By Denis Langlois

Canada’s aging population is contributing to an “emerging vision crisis” in the country, according to the Canadian Association of Optometrists.

The national organization, which represents more than 5,000 doctors of optometry in Canada, says the number of people aged 65 years and older will account for nearly one-quarter of the country’s population by 2031.

Meanwhile, the occurrence of the four major eye diseases that contribute to vision loss in Canada – age-related macular degeneration, glaucoma, diabetic retinopathy and cataracts – each increases with age.

The CAO says the cost of this vision loss has a significant impact on Canada’s economy.
Recently, the organization presented recommendations to a federal standing committee on how the Canadian government can make eye health and vision care for seniors a “public health priority.”

They include things like providing federal funding for research on healthy aging and eye disease in seniors, such as for new treatments and prevention measures, as well as enhancing public awareness about eye health and creating a comprehensive eye health and vision care strategy.

Optical Prism recently spoke with Dr. Michael Nelson, the CAO’s vice-president, about the emerging vision crisis in Canada and what can be done about it.

Q. Dr. Nelson, why should this crisis be of concern to Canadians?
A. Each year in Canada, $15.8-billion is spent on the direct costs associated with vision loss.
However, of more significance is the $8.1-billion spent on indirect costs, of which lost productivity – largely attributable to a low employment rate – represents the single largest component, at $4.4 billion (or 54 per cent) annually.
In 2017, the Canadian Institute of Health Information (CIHI) reported that Canadians spent $4.8 billion – two per cent of all health care spending in Canada – on vision services.
Any degree of progressive vision loss is associated with increased costs in the health system and to the overall economy. While this means increased rates of injury, physical trauma and social isolation for seniors, for everyone else it can translate into lower educational attainment and employment rates, higher absenteeism, decreased salary, injury, premature retirement, lower socioeconomic position and poorer health and life chances.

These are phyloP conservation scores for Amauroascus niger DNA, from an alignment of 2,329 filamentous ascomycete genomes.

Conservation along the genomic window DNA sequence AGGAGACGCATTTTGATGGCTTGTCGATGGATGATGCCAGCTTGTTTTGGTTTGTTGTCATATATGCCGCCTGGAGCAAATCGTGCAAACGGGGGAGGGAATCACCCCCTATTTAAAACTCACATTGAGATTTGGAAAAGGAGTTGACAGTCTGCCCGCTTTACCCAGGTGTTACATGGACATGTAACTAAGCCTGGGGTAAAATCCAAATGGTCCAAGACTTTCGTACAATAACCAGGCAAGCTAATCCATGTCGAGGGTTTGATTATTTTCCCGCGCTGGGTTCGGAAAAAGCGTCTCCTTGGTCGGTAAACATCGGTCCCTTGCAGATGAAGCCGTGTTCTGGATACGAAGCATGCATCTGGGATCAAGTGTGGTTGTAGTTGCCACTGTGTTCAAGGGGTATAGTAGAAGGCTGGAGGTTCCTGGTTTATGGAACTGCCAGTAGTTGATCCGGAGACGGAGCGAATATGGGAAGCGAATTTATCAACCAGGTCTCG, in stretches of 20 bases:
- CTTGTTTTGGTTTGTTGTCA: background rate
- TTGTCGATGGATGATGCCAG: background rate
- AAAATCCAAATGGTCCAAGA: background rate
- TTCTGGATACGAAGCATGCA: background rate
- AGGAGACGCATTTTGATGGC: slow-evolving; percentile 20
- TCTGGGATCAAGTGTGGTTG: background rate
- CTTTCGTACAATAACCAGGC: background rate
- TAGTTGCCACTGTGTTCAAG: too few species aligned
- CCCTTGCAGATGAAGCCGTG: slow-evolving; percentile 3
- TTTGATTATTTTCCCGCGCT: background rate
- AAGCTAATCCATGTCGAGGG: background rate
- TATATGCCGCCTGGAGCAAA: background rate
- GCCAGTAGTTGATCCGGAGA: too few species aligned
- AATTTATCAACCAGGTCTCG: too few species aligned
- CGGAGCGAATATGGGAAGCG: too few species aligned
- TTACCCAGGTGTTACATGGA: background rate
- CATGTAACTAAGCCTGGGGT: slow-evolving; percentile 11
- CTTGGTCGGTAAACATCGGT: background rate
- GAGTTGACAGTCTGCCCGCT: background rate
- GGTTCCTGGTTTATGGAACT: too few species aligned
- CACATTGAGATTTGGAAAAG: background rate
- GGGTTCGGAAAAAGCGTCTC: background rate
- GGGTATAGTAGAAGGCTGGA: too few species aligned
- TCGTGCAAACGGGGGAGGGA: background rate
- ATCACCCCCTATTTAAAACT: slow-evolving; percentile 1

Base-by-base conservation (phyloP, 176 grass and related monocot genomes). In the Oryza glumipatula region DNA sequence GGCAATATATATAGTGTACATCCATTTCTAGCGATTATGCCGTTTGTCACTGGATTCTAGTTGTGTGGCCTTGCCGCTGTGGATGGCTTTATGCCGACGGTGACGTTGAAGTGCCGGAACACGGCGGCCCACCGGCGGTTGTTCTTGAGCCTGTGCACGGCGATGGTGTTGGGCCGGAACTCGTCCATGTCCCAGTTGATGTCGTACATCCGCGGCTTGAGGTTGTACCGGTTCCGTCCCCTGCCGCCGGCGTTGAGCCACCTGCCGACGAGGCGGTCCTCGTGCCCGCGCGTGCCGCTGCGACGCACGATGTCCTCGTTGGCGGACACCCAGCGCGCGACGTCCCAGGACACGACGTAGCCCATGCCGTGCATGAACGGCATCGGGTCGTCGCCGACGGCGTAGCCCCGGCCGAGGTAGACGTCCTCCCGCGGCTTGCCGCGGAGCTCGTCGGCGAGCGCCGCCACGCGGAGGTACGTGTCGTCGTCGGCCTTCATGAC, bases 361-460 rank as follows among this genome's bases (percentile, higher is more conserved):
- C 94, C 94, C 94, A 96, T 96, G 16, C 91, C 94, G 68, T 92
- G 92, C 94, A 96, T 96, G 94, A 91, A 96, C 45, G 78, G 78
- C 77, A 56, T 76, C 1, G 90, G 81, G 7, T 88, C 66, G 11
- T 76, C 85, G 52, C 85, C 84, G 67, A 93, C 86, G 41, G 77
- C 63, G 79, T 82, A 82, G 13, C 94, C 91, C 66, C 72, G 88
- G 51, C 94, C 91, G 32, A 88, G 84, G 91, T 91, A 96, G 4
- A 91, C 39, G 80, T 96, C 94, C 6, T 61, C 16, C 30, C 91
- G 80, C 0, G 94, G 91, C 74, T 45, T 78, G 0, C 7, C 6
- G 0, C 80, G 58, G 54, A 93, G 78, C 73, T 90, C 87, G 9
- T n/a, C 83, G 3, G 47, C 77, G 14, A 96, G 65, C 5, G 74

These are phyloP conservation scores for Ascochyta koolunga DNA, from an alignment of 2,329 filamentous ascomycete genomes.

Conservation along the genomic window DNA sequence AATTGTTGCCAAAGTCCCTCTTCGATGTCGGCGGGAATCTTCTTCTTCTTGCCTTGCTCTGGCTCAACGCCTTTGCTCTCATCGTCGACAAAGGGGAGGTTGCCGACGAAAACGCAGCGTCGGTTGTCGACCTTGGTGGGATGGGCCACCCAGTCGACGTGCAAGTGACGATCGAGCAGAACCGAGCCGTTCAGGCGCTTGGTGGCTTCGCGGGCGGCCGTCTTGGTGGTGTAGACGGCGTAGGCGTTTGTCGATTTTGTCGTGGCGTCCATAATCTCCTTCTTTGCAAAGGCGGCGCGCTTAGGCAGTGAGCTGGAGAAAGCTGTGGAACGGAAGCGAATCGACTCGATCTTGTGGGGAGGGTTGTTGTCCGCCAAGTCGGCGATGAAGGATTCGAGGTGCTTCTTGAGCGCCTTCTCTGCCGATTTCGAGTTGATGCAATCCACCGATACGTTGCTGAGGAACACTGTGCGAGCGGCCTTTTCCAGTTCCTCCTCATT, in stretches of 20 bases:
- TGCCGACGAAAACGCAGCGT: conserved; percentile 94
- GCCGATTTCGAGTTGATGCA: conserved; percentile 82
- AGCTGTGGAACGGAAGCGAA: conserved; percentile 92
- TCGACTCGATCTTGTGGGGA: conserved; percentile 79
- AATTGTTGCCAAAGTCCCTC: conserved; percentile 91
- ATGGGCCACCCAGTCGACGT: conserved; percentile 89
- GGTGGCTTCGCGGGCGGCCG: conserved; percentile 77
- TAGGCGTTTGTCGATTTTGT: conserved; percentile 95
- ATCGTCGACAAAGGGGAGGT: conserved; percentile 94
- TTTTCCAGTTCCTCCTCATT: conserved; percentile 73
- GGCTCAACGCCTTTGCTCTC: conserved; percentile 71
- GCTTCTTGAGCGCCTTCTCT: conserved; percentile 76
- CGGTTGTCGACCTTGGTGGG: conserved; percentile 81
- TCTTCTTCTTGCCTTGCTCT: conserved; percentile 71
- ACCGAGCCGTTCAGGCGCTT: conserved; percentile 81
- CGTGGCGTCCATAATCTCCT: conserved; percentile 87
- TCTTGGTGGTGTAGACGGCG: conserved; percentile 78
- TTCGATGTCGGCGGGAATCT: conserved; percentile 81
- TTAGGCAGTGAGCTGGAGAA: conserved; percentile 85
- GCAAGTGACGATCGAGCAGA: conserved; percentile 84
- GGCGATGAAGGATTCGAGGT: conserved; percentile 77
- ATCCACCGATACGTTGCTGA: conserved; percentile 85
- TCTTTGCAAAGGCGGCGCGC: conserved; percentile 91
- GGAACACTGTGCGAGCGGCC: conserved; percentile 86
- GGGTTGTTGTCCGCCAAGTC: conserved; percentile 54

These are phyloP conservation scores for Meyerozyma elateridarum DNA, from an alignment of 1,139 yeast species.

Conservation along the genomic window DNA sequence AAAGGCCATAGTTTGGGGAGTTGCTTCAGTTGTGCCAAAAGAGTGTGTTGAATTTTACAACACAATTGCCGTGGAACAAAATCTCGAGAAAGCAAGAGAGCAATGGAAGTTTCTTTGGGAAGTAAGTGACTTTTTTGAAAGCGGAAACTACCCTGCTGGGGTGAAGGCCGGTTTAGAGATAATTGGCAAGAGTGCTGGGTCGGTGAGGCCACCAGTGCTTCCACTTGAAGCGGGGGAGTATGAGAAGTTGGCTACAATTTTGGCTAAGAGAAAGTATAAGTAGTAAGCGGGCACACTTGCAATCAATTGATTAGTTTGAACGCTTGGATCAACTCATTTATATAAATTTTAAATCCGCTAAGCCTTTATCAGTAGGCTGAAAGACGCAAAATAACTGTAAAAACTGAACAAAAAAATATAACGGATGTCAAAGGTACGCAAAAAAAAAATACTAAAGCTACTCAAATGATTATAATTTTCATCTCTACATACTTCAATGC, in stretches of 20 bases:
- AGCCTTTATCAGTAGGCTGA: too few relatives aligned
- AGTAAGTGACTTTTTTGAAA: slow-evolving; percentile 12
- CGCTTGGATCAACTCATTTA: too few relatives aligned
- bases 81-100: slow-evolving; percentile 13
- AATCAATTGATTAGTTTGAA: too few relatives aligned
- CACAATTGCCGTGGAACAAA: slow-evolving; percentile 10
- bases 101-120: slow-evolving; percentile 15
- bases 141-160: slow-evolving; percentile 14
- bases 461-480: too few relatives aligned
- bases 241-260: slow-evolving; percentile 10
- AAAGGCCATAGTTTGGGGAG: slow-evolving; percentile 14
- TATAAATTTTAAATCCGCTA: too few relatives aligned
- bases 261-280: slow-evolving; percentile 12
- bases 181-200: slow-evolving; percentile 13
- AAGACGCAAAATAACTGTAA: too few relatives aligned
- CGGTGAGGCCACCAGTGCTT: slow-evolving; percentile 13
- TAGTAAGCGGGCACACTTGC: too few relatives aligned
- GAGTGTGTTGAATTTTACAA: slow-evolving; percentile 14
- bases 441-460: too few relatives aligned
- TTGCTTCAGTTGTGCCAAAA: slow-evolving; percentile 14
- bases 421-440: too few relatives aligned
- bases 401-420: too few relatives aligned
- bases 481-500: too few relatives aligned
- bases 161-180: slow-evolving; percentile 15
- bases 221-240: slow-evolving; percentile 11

Q. What role should the government play in helping to address this crisis?
A. The Canadian Association of Optometrists believes that there is an opportunity for the federal government to exercise leadership by committing to a National Eye Health and Vision Care Strategy that promotes eye health and prevents vision loss to the benefit of all Canadians.
Led by the federal government, working collaboratively with health professionals, non-governmental organizations, industry and individuals, the strategy would prioritize the needs of high-risk communities, including seniors, children, and Indigenous Canadians.
This Strategy also provides an opportunity for Canada to join the Commonwealth Heads of Government in recognizing public health interventions as both cost-effective and able to improve the health and well-being of Canadians, which in turn results in a more robust economy and society.

Q. What about eye care professionals. Is there a role they can play in addressing this crisis?
A. An eye care provider’s first priority is to provide patient-centred care. This means that in addition to diagnosing and treating our patients for eye disorders or disease, we should educate our patients about vision health and lifestyle choices they can make to protect and enhance their vision health.
It also means working collaboratively with other health care providers so that the best outcomes can be achieved.

Q. And finally, what advice would you give to seniors about their vision?
A. Regular visits to your optometrists is an easy way to ensure eye health for all Canadians.
CAO’s frequency guidelines recommend that seniors see their optometrist annually for a comprehensive eye exam. While the exam can detect eye diseases and disorders like AMD, glaucoma, cataracts and diabetic retinopathy, it can also identify other system health issues, including hypertension, multiple sclerosis, autoimmune disorders, as well as thyroid or liver disease.